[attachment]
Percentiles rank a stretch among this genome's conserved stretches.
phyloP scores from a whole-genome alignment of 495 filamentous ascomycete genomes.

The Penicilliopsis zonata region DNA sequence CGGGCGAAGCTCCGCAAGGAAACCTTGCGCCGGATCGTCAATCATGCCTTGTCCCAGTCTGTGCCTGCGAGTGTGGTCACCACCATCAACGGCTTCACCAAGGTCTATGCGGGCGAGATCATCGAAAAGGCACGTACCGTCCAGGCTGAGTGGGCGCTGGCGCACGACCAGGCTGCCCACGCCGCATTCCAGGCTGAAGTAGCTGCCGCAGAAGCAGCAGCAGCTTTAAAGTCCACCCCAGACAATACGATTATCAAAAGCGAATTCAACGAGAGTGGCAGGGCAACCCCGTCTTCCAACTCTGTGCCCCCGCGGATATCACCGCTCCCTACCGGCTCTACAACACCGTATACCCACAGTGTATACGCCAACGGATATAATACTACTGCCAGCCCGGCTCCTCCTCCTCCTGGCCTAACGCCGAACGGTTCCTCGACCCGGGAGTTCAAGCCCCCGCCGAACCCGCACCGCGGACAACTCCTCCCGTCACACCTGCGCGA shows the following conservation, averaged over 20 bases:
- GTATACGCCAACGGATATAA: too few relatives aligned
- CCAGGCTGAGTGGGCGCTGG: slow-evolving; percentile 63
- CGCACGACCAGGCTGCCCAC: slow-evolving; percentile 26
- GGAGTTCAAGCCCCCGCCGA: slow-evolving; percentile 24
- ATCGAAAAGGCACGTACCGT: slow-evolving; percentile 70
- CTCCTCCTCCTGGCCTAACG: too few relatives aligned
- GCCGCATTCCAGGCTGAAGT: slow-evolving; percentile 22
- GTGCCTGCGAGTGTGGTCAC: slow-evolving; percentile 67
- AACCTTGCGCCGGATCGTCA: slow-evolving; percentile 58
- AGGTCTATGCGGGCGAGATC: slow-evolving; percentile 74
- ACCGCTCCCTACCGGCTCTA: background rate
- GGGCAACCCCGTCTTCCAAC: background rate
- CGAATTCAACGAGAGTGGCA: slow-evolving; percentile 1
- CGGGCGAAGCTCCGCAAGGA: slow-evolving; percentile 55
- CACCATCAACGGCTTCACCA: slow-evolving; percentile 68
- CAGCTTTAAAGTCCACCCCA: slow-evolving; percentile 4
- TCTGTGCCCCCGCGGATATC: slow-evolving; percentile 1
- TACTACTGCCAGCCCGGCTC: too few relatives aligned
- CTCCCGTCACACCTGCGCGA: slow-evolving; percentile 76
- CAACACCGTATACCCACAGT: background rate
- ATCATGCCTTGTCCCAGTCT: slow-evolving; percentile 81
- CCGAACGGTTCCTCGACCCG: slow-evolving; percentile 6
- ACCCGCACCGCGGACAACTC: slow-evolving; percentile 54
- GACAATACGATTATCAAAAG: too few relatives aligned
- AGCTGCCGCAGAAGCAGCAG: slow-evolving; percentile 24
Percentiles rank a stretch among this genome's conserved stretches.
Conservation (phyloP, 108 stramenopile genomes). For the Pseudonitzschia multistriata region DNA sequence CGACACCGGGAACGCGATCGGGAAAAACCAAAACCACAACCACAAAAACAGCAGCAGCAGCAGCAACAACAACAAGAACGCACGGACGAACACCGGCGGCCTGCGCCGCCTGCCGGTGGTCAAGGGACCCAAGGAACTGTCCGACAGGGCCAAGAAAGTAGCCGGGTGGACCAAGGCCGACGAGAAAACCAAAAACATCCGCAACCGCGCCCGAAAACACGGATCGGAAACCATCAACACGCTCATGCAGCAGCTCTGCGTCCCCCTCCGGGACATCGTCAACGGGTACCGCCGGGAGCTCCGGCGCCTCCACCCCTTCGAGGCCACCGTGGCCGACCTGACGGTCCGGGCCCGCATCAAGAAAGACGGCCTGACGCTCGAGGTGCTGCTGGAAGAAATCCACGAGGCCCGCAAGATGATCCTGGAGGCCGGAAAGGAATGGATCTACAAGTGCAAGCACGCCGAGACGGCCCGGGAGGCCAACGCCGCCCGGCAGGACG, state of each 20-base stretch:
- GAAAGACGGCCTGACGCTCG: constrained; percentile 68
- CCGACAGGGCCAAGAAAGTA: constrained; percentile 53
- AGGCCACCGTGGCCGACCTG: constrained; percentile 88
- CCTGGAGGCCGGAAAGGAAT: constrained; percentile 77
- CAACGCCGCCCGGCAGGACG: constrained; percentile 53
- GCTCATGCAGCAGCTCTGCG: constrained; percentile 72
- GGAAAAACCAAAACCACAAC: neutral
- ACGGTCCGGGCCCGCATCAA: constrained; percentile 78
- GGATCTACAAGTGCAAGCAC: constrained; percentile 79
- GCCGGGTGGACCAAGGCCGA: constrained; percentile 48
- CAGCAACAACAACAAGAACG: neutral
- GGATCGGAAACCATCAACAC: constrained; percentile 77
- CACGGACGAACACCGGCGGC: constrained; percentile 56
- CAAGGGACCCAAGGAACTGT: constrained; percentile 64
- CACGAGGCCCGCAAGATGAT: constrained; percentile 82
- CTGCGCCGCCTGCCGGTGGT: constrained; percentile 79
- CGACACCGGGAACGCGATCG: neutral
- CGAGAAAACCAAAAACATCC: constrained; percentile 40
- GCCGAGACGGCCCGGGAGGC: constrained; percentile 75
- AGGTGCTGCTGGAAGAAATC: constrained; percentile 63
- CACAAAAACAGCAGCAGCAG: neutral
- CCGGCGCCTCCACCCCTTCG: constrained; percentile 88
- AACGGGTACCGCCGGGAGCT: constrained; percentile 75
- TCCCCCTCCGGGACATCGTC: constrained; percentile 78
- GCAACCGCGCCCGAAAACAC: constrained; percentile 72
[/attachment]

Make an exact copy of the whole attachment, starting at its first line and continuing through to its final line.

Percentiles rank a stretch among this genome's conserved stretches.
phyloP scores from a whole-genome alignment of 495 filamentous ascomycete genomes.

The Penicilliopsis zonata region DNA sequence CGGGCGAAGCTCCGCAAGGAAACCTTGCGCCGGATCGTCAATCATGCCTTGTCCCAGTCTGTGCCTGCGAGTGTGGTCACCACCATCAACGGCTTCACCAAGGTCTATGCGGGCGAGATCATCGAAAAGGCACGTACCGTCCAGGCTGAGTGGGCGCTGGCGCACGACCAGGCTGCCCACGCCGCATTCCAGGCTGAAGTAGCTGCCGCAGAAGCAGCAGCAGCTTTAAAGTCCACCCCAGACAATACGATTATCAAAAGCGAATTCAACGAGAGTGGCAGGGCAACCCCGTCTTCCAACTCTGTGCCCCCGCGGATATCACCGCTCCCTACCGGCTCTACAACACCGTATACCCACAGTGTATACGCCAACGGATATAATACTACTGCCAGCCCGGCTCCTCCTCCTCCTGGCCTAACGCCGAACGGTTCCTCGACCCGGGAGTTCAAGCCCCCGCCGAACCCGCACCGCGGACAACTCCTCCCGTCACACCTGCGCGA shows the following conservation, averaged over 20 bases:
- GTATACGCCAACGGATATAA: too few relatives aligned
- CCAGGCTGAGTGGGCGCTGG: slow-evolving; percentile 63
- CGCACGACCAGGCTGCCCAC: slow-evolving; percentile 26
- GGAGTTCAAGCCCCCGCCGA: slow-evolving; percentile 24
- ATCGAAAAGGCACGTACCGT: slow-evolving; percentile 70
- CTCCTCCTCCTGGCCTAACG: too few relatives aligned
- GCCGCATTCCAGGCTGAAGT: slow-evolving; percentile 22
- GTGCCTGCGAGTGTGGTCAC: slow-evolving; percentile 67
- AACCTTGCGCCGGATCGTCA: slow-evolving; percentile 58
- AGGTCTATGCGGGCGAGATC: slow-evolving; percentile 74
- ACCGCTCCCTACCGGCTCTA: background rate
- GGGCAACCCCGTCTTCCAAC: background rate
- CGAATTCAACGAGAGTGGCA: slow-evolving; percentile 1
- CGGGCGAAGCTCCGCAAGGA: slow-evolving; percentile 55
- CACCATCAACGGCTTCACCA: slow-evolving; percentile 68
- CAGCTTTAAAGTCCACCCCA: slow-evolving; percentile 4
- TCTGTGCCCCCGCGGATATC: slow-evolving; percentile 1
- TACTACTGCCAGCCCGGCTC: too few relatives aligned
- CTCCCGTCACACCTGCGCGA: slow-evolving; percentile 76
- CAACACCGTATACCCACAGT: background rate
- ATCATGCCTTGTCCCAGTCT: slow-evolving; percentile 81
- CCGAACGGTTCCTCGACCCG: slow-evolving; percentile 6
- ACCCGCACCGCGGACAACTC: slow-evolving; percentile 54
- GACAATACGATTATCAAAAG: too few relatives aligned
- AGCTGCCGCAGAAGCAGCAG: slow-evolving; percentile 24
Percentiles rank a stretch among this genome's conserved stretches.
Conservation (phyloP, 108 stramenopile genomes). For the Pseudonitzschia multistriata region DNA sequence CGACACCGGGAACGCGATCGGGAAAAACCAAAACCACAACCACAAAAACAGCAGCAGCAGCAGCAACAACAACAAGAACGCACGGACGAACACCGGCGGCCTGCGCCGCCTGCCGGTGGTCAAGGGACCCAAGGAACTGTCCGACAGGGCCAAGAAAGTAGCCGGGTGGACCAAGGCCGACGAGAAAACCAAAAACATCCGCAACCGCGCCCGAAAACACGGATCGGAAACCATCAACACGCTCATGCAGCAGCTCTGCGTCCCCCTCCGGGACATCGTCAACGGGTACCGCCGGGAGCTCCGGCGCCTCCACCCCTTCGAGGCCACCGTGGCCGACCTGACGGTCCGGGCCCGCATCAAGAAAGACGGCCTGACGCTCGAGGTGCTGCTGGAAGAAATCCACGAGGCCCGCAAGATGATCCTGGAGGCCGGAAAGGAATGGATCTACAAGTGCAAGCACGCCGAGACGGCCCGGGAGGCCAACGCCGCCCGGCAGGACG, state of each 20-base stretch:
- GAAAGACGGCCTGACGCTCG: constrained; percentile 68
- CCGACAGGGCCAAGAAAGTA: constrained; percentile 53
- AGGCCACCGTGGCCGACCTG: constrained; percentile 88
- CCTGGAGGCCGGAAAGGAAT: constrained; percentile 77
- CAACGCCGCCCGGCAGGACG: constrained; percentile 53
- GCTCATGCAGCAGCTCTGCG: constrained; percentile 72
- GGAAAAACCAAAACCACAAC: neutral
- ACGGTCCGGGCCCGCATCAA: constrained; percentile 78
- GGATCTACAAGTGCAAGCAC: constrained; percentile 79
- GCCGGGTGGACCAAGGCCGA: constrained; percentile 48
- CAGCAACAACAACAAGAACG: neutral
- GGATCGGAAACCATCAACAC: constrained; percentile 77
- CACGGACGAACACCGGCGGC: constrained; percentile 56
- CAAGGGACCCAAGGAACTGT: constrained; percentile 64
- CACGAGGCCCGCAAGATGAT: constrained; percentile 82
- CTGCGCCGCCTGCCGGTGGT: constrained; percentile 79
- CGACACCGGGAACGCGATCG: neutral
- CGAGAAAACCAAAAACATCC: constrained; percentile 40
- GCCGAGACGGCCCGGGAGGC: constrained; percentile 75
- AGGTGCTGCTGGAAGAAATC: constrained; percentile 63
- CACAAAAACAGCAGCAGCAG: neutral
- CCGGCGCCTCCACCCCTTCG: constrained; percentile 88
- AACGGGTACCGCCGGGAGCT: constrained; percentile 75
- TCCCCCTCCGGGACATCGTC: constrained; percentile 78
- GCAACCGCGCCCGAAAACAC: constrained; percentile 72